Miss You (The Rolling Stones song)

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"Miss You"
Single by The Rolling Stones
from the album Some Girls
B-side "Far Away Eyes"
Released 10 May 1978 (US)
26 May 1978 (UK)
Format 7" single, 12" single
Recorded 10 October – 21 December 1977; Pathé Marconi Studios,[1] Paris
Genre Blues rock, funk rock, soul, disco[2][3]
Length 3:35 (7")
4:48 (LP)
8:36 (12")
7:36 (on Rarities CD)
Label Rolling Stones
Writer(s) Jagger/Richards
Producer(s) The Glimmer Twins
Certification Gold (RIAA)
Silver BPI (UK)[4]
The Rolling Stones singles chronology
"Hot Stuff"
"Miss You"
"Beast of Burden"
Some Girls track listing

"Miss You" is a song written by Mick Jagger and Keith Richards. It was released as a single by The Rolling Stones on Rolling Stones Records one month in advance of their album Some Girls, and peaked at number 1 on the Billboard Hot 100. An extended version, called the "Special Disco Version," was released as the band's first dance remix on a 12-inch single.

Inspiration and recording[edit]

In actuality, "Miss You" was written by Mick Jagger jamming with keyboardist Billy Preston during rehearsals for the March 1977 El Mocambo club gigs, recordings from which appeared on side three of Love You Live. Keith Richards is credited as co-writer as was the case for all Rolling Stones originals written by either partner or in tandem.

Jagger and Ronnie Wood insist that "Miss You" wasn't conceived as a disco song, while Richards said, "...'Miss You' was a damn good disco record; it was calculated to be one." In any case, what was going on in discotheques did make it to the recording. Charlie Watts said, "A lot of those songs like 'Miss You' on 'Some Girls'... were heavily influenced by going to the discos. You can hear it in a lot of those four-to-the-floor and the Philadelphia-style drumming." For the bass part, Bill Wyman started from Preston's bass guitar on the song demo.[5] Chris Kimsey, who engineered the recording of the song, said Wyman went "...to quite a few clubs before he got that bass line sorted out", which Kimsey said "made that song."[6] Jagger sang a good part of the chorus using falsetto "ooh"s often in unison with harmonica, guitar and electric piano.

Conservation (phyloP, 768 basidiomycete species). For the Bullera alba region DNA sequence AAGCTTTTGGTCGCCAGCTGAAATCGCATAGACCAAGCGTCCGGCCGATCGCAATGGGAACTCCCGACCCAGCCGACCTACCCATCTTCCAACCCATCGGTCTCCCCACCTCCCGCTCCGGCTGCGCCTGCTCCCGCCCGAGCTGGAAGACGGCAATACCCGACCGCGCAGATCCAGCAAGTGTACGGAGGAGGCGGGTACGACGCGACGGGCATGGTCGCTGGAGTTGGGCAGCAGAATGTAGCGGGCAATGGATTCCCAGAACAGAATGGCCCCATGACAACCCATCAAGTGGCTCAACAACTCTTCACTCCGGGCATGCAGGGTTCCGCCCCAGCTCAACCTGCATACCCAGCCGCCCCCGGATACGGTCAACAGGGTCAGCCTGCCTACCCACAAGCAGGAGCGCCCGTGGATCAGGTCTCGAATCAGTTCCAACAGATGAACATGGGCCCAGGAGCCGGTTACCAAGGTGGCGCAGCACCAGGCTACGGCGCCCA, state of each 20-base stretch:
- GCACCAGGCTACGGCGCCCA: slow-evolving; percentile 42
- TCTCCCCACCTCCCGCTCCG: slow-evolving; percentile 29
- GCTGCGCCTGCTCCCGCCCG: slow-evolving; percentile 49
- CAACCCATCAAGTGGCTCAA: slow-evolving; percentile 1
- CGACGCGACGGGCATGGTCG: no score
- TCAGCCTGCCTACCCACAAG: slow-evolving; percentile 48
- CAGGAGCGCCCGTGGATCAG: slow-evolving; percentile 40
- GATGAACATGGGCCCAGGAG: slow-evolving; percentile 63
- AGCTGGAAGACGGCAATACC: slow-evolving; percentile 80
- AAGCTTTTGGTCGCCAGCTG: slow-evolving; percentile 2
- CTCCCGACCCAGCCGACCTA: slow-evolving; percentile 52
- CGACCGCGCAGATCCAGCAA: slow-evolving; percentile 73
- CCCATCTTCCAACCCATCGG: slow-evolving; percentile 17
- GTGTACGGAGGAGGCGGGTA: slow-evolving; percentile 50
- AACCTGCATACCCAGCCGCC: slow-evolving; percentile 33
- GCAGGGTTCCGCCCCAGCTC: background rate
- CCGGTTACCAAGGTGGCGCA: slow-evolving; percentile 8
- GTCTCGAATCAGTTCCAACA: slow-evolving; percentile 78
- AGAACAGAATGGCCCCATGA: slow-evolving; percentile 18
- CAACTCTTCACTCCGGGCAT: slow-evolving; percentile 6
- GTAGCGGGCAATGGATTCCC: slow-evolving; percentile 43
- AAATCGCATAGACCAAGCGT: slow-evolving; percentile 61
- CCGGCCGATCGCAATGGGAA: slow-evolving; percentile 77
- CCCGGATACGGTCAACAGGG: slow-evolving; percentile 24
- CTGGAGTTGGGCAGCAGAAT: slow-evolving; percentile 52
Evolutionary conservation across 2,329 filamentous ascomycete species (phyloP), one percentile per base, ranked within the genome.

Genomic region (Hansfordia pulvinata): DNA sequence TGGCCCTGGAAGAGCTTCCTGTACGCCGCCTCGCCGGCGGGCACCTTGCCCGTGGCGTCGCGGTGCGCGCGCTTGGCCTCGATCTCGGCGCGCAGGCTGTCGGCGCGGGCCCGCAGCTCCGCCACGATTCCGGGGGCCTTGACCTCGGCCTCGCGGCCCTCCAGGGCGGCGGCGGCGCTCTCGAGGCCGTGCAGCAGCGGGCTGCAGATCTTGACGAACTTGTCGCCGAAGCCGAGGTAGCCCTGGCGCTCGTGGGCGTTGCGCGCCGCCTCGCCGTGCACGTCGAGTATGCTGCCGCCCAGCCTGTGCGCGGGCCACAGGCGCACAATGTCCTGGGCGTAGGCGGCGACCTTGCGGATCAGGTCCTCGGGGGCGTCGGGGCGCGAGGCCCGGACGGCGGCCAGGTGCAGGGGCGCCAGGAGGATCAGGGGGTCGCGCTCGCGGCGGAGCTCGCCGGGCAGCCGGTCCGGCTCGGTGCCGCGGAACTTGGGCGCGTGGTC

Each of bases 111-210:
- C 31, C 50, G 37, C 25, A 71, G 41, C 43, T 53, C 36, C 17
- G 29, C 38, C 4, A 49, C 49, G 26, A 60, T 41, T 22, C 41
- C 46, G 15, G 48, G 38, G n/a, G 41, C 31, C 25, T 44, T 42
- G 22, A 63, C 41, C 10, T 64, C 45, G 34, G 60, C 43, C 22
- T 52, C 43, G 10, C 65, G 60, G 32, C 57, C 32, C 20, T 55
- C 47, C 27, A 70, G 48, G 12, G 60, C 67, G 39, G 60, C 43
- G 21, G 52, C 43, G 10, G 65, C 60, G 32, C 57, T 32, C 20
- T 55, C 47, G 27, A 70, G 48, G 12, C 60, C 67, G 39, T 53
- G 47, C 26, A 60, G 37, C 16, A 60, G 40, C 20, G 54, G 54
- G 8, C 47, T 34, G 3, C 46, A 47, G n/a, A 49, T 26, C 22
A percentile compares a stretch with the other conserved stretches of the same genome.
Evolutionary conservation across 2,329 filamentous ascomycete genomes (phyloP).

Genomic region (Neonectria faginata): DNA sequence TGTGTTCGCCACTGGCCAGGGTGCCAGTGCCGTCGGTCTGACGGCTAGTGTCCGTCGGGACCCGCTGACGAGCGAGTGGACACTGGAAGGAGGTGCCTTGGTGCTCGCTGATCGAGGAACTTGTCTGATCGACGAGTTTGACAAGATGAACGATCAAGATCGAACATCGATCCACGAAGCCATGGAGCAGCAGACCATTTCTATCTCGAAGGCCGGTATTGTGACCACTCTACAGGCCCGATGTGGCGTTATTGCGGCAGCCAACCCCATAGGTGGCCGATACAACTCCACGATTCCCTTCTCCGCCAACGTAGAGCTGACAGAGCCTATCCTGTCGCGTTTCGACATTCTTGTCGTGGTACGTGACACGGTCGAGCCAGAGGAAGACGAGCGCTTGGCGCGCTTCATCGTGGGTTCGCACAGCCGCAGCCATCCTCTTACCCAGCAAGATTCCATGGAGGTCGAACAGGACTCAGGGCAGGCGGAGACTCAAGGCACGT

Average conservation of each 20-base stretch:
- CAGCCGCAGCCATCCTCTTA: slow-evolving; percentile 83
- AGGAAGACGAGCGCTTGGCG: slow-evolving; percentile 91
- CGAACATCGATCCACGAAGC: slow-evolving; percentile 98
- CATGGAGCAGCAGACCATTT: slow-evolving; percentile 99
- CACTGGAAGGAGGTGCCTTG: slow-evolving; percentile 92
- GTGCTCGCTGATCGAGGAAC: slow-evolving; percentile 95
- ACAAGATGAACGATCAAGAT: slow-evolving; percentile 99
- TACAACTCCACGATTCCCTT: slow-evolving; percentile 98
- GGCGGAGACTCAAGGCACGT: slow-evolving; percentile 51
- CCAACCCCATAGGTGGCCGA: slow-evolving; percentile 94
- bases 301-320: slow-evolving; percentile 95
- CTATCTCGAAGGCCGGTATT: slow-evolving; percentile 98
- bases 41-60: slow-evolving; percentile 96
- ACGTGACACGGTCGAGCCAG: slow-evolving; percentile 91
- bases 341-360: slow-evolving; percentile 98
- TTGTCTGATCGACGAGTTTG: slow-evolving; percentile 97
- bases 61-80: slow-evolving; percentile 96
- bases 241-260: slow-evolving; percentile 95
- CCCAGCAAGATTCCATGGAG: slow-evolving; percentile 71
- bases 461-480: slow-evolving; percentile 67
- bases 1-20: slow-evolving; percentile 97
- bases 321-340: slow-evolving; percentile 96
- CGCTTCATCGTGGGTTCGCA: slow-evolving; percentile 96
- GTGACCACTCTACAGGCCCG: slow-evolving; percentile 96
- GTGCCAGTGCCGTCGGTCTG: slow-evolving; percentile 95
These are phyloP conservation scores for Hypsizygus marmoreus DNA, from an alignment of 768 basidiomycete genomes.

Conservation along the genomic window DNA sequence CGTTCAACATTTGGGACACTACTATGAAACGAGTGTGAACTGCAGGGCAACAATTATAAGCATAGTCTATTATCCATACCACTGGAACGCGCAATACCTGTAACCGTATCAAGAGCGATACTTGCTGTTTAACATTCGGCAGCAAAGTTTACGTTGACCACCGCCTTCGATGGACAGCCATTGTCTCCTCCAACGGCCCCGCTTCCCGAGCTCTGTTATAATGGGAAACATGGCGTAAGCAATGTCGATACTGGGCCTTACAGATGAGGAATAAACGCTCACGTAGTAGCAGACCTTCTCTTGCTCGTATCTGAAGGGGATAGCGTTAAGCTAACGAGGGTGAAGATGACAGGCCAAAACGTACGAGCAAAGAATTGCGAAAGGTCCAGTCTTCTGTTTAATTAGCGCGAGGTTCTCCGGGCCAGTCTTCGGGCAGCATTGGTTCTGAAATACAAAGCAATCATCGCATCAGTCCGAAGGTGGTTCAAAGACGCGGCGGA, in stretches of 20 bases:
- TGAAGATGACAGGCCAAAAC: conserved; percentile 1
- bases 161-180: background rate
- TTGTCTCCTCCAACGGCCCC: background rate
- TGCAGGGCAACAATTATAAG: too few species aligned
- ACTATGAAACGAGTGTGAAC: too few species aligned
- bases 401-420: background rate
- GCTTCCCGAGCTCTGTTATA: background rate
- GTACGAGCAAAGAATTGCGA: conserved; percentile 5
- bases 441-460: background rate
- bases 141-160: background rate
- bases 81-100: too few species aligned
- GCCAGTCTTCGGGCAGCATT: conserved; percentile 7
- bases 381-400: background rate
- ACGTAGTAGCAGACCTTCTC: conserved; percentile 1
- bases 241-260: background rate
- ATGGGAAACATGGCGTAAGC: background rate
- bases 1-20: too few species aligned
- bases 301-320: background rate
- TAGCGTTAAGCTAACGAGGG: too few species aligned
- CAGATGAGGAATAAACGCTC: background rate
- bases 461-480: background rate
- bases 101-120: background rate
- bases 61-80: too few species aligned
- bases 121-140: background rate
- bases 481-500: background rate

Unlike most of Some Girls, "Miss You" features several studio musicians. In addition to Sugar Blue, who according to Wood was found while busking on the streets of Paris, Ian McLagan played understated Wurlitzer electric piano, and Mel Collins provides the saxophone solo for the instrumental break.

The 12" version of the song runs over eight minutes, and features additional instrumentation and solos, particularly on guitar. It was remixed by Bob Clearmountain, then an upcoming mixer and engineer. This song, the first edit the Stones did for a 12" single, also contains tape repeats and an additional set of lyrics in the second verse, after the line "Hey, let's go mess and fool around you know, like we used to." The extended version can be found in edited form on the album Rarities 1971-2003.


Release and legacy[edit]

"Miss You" became The Rolling Stones' eighth number 1 hit in the United States on its initial release in 1978. It also reached number 3 in the United Kingdom. The song was originally nearly nine minutes long, but was edited to nearly five minutes for the album version, and to three-and-a-half minutes for the radio single. In order to properly edit the radio single without audible bumps and glitches, a separate mix was constructed and then edited for continuity. The b-side of the single was another album track, "Far Away Eyes," a tongue-in-cheek country and western tune sung by Jagger in a pronounced drawl.

A live recording was captured during the Rolling Stones' 1989-1990 Steel Wheels/Urban Jungle Tour and released on the 1991 live album Flashpoint. A July 2013 live performance is featured on Sweet Summer Sun: Hyde Park Live.

In 2010, Rolling Stone magazine rated "Miss You" number 498 in its list of The 500 Greatest Songs of All Time.[8]

The song featured in the première episode of the TV series Miami Vice, "Brother's Keeper", and at the beginning of the film At Close Range.

Charts performance[edit]

Chart (1978) Peak
Austria (Ö3 Austria Top 40)[9] 13
Belgium (Ultratop 50 Flanders)[10] 3
Canadian RPM Disco Singles[11] 4
Canadian RPM Top Singles[12] 1